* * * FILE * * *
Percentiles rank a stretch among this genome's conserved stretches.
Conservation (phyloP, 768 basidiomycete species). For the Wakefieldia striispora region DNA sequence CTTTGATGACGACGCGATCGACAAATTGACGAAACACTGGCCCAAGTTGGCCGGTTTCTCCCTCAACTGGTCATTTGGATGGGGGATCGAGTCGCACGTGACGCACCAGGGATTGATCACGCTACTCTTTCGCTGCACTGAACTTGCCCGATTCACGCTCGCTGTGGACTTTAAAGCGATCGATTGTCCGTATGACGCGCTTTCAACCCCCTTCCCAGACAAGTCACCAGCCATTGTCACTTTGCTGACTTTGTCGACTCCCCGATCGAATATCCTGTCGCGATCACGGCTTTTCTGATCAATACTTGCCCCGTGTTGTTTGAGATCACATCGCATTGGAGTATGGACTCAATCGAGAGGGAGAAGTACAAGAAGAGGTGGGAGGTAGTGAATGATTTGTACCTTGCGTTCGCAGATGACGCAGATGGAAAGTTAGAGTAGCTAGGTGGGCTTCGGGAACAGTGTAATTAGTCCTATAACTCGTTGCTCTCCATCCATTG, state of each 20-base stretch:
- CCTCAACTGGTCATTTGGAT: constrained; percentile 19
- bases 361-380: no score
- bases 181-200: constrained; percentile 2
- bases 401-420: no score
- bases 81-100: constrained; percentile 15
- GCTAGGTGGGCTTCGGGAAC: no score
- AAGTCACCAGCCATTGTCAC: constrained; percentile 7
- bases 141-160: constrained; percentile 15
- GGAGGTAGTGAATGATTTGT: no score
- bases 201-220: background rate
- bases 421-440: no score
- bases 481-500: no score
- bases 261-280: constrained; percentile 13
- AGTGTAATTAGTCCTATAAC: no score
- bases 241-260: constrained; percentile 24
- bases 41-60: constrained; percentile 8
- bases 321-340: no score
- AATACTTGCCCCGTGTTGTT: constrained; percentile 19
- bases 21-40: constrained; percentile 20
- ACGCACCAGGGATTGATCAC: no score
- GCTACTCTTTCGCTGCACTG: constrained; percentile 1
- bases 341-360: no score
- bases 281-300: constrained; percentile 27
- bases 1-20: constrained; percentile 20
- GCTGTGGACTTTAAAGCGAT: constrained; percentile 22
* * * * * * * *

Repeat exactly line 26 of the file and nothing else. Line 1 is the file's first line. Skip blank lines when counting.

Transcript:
- bases 1-20: constrained; percentile 20